Warn if a C-style cast to a non-void type is used within a C++ program.
int *foo(void *p)
{
  return (int *)p;
}
Note: -Wold-style-cast was added before GCC 3.
Note: -Wold-style-cast is only available for C++.

-Wuseless-cast

Warn when an expression is cast to its own type within a C++ program.
int *foo(int *p)
{
  return static_cast<int *>(p);
}
Note: -Wuseless-cast was added in GCC 4.8.
Note: -Wuseless-cast is only available for C++.

-Wjump-misses-init

Warn if a goto statement or a switch statement jumps forward across the initialization of a variable, or jumps backward to a label after the variable has been initialized.
int foo(int a)
{
  int b;
  switch (a)
  {
  case 0:
    b = 0;
    int c = 42;
    break;
  default:
    b = c;  // c not initialized here
  }
  return b;
}
Note: -Wjump-misses-init was added in GCC 4.5.
Note: -Wjump-misses-init is only available for C – jumping over variable initialization is an error in C++.

-Wdouble-promotion

Warn when a value of type float is implicitly promoted to double.

Floating point constants have the type double, which makes it easy to accidentally compute in a higher precision than intended. For example,
float area(float radius)
{
  return 3.14159 * radius * radius;
}
does all the computation in double precision instead of float. There is normally no difference in performance between float and double for scalar x86 code (although there may be a big difference for small, embedded, CPUs), but double may be much slower after vectorization as only half the number of elements fit in the vectors compared to float values.

Note: -Wdouble-promotion was added in GCC 4.6.

-Wshadow

Warn when a local variable or type declaration shadows another variable, parameter, type, or class member.
int result;

int foo(int *p, int len)
{
  int result = 0;  // Shadows the global variable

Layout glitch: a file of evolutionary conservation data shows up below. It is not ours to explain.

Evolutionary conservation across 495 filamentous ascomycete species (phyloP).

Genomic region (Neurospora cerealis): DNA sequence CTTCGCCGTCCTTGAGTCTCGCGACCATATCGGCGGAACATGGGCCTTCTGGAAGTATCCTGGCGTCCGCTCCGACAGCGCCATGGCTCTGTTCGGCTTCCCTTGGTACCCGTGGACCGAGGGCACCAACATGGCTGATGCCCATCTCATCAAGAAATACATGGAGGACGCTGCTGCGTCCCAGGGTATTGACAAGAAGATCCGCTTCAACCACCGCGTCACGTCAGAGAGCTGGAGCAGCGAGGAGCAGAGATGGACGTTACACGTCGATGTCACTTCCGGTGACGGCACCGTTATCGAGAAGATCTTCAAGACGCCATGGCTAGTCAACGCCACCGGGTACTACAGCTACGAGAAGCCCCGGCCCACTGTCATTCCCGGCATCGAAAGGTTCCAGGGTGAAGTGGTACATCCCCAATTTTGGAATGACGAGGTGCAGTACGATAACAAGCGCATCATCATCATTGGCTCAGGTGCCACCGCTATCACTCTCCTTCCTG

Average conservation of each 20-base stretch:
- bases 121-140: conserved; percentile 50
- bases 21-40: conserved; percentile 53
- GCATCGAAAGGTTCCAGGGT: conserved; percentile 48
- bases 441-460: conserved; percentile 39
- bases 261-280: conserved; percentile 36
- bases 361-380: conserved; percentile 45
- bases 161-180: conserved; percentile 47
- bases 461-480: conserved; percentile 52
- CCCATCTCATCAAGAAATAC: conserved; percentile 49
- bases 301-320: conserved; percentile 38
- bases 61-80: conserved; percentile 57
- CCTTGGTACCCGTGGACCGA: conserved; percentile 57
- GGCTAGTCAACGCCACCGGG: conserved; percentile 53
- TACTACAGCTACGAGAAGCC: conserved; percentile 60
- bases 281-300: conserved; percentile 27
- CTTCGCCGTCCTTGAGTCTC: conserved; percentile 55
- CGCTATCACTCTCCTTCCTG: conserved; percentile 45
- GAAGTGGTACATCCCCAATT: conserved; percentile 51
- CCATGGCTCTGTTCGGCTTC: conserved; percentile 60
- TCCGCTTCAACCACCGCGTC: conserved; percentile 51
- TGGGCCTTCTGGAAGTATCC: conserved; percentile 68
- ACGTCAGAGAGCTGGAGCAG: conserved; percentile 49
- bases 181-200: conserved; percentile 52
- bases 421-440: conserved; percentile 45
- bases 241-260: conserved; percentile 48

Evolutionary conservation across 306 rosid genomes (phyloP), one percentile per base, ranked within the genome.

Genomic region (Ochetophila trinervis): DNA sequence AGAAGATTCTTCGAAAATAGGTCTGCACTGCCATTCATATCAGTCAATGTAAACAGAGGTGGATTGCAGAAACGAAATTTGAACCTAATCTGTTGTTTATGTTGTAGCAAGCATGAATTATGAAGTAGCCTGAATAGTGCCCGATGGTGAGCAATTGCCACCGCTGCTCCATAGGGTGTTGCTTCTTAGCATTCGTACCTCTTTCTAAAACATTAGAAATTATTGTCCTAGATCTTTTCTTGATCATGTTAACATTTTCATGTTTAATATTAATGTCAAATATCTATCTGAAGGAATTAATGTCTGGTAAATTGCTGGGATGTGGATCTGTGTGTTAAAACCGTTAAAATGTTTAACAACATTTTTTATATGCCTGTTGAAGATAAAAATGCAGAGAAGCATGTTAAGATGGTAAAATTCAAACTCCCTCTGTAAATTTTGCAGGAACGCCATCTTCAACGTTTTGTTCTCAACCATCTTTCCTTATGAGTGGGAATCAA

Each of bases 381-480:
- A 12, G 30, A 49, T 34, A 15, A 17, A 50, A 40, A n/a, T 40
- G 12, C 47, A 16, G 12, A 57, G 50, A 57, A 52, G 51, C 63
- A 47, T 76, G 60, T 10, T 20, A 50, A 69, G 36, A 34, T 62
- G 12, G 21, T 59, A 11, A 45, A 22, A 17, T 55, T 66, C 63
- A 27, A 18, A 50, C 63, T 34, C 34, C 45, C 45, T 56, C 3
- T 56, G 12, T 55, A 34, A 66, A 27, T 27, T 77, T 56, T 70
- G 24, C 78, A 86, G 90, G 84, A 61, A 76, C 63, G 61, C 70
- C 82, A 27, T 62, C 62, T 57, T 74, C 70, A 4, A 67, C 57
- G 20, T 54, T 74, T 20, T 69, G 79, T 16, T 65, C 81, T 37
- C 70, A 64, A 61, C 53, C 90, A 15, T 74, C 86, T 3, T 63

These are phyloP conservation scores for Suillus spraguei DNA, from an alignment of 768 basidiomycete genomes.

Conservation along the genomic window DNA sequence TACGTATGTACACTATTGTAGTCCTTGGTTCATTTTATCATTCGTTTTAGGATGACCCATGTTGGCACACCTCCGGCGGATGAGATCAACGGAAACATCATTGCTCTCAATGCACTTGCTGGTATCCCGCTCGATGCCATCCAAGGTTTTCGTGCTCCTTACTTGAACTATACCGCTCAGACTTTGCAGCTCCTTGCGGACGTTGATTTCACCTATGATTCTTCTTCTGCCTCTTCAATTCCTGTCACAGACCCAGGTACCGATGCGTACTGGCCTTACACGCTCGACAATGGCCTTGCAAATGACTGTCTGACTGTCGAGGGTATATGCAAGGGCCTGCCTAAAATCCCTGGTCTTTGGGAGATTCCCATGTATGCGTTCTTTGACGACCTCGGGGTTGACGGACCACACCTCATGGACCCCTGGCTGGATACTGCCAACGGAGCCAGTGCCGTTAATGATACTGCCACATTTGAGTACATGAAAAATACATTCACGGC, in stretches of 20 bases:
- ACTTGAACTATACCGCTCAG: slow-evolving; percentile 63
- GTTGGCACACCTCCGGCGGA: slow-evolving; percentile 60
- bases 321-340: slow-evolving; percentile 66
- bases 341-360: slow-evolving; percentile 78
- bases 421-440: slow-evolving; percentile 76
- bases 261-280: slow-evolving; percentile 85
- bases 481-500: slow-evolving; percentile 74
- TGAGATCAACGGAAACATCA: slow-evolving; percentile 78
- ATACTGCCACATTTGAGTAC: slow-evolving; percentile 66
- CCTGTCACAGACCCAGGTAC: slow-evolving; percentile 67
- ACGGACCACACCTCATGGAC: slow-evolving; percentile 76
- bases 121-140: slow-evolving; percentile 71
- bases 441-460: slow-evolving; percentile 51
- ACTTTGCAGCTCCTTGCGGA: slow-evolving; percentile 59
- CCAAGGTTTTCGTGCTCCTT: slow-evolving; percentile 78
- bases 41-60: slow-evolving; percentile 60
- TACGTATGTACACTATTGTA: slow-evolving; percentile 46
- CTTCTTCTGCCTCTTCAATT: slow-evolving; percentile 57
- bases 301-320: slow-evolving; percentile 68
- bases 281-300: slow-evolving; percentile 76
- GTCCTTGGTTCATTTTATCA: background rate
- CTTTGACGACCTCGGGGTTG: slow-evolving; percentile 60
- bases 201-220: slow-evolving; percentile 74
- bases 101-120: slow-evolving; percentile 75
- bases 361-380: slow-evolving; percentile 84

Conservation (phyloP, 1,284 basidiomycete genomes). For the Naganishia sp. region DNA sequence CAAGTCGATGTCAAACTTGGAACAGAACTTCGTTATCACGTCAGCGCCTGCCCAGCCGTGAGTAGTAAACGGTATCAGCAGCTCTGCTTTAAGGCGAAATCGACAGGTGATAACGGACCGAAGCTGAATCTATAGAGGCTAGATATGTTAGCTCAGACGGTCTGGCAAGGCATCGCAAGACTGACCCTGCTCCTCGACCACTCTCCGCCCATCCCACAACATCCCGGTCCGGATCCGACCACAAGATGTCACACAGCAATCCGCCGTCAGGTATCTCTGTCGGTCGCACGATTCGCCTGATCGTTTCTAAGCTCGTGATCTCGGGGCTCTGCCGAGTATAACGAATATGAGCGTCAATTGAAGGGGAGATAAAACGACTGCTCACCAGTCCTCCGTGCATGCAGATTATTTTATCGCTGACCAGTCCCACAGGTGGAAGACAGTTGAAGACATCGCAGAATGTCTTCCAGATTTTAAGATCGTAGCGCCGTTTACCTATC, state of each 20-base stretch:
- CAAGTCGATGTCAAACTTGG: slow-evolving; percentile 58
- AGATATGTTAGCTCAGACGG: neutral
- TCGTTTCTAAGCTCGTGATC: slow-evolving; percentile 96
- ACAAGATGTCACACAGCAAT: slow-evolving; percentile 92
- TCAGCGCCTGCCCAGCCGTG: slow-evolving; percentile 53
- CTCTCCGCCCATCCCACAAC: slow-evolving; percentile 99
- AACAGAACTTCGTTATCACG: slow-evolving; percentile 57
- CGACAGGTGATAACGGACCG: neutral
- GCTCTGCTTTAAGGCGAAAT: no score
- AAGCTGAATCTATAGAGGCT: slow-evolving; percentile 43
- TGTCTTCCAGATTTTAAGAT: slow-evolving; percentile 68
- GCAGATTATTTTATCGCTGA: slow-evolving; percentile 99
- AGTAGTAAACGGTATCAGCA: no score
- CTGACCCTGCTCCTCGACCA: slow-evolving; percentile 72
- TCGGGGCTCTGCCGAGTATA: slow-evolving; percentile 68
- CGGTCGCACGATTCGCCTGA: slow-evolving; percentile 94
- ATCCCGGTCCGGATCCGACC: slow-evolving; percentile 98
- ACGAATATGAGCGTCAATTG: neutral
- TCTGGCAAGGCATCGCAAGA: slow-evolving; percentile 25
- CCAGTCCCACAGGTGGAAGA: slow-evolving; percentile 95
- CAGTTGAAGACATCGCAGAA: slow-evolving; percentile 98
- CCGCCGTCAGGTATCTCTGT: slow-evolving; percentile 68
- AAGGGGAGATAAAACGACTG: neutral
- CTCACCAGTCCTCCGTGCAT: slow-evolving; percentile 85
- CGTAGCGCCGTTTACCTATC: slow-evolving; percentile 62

for (int i = 0; i < len; i++)
    result += p[i];
  return result;
}
Note: -Wshadow was added before GCC 3.

-Wformat=2

The -Wformat option warns when calls to printf, scanf, and similar functions have an incorrect format string or when the arguments do not have the correct type for the format string. The option is enabled by -Wall, but it can be made more aggressive by adding -Wformat=2 which adds security-related warnings. For example, it warns for
#include <stdio.h>

void foo(char *p)
{
  printf(p);
}
that may be a security hole if the format string came from untrusted input and contains ‘%n’.

Note: -Wformat=2 was added in GCC 3.0.

Friday, September 8, 2017

Follow-up on “Why undefined behavior may call a never-called function”

I have recieved several questions on the previous blog post about what happens for more complex cases, such as
#include <cstdlib>

typedef int (*Function)();

static Function Do;

static int EraseAll() {
  return system("rm -rf /");
}

static int LsAll() {
  return system("ls /");
}

void NeverCalled() {
  Do = EraseAll;
}

void NeverCalled2() {
  Do = LsAll;
}

int main() {
  return Do();
}
where the compiler will find three possible values for Do: EraseAll, LsAll, and 0.

The value 0 is eliminated from the set of possible values for the call in main, in the same way as for the simpler case, but the compiler cannot change the indirect call to a direct call as there are still two possible values for the function pointer, and clang generates the expected
main:
        jmpq    *Do(%rip)
But a compiler could transform the line
return Do();
to
if (Do == LsAll)
  return LsAll();
else
  return EraseAll();
that has the same surprising effect of calling a never-called function. This transformation would be silly in this case as the cost of the extra comparison is similar to the cost of the eliminated indirect call, but it may be a good optimization when the compiler can determine that the result will be faster (for example, if the functions can be simplified after inlining). I don’t know if this is implemented in clang/LLVM — I could not get this to happen when writing some small test-programs. But, for example, GCC’s implementation of devirtualization can do it if -fdevirtualize-speculatively is enabled, so this is not a hypothetical optimization (GCC does, however, not take advantage of undefined behavior in this case, so it will not insert calls to never-called functions).

Monday, September 4, 2017

Why undefined behavior may call a never-called function

My twitter feed has recently been filled with discussions about the following program
#include <cstdlib>

typedef int (*Function)();

static Function Do;

static int EraseAll() {
  return system("rm -rf /");
}

void NeverCalled() {
  Do = EraseAll;  
}

int main() {
  return Do();
}
that clang compiles to
main:
        movl    $.L.str, %edi
        jmp     system

.L.str:
        .asciz  "rm -rf /"
That is, the compiled program executes “rm -rf /” even though the original program never calls EraseAll!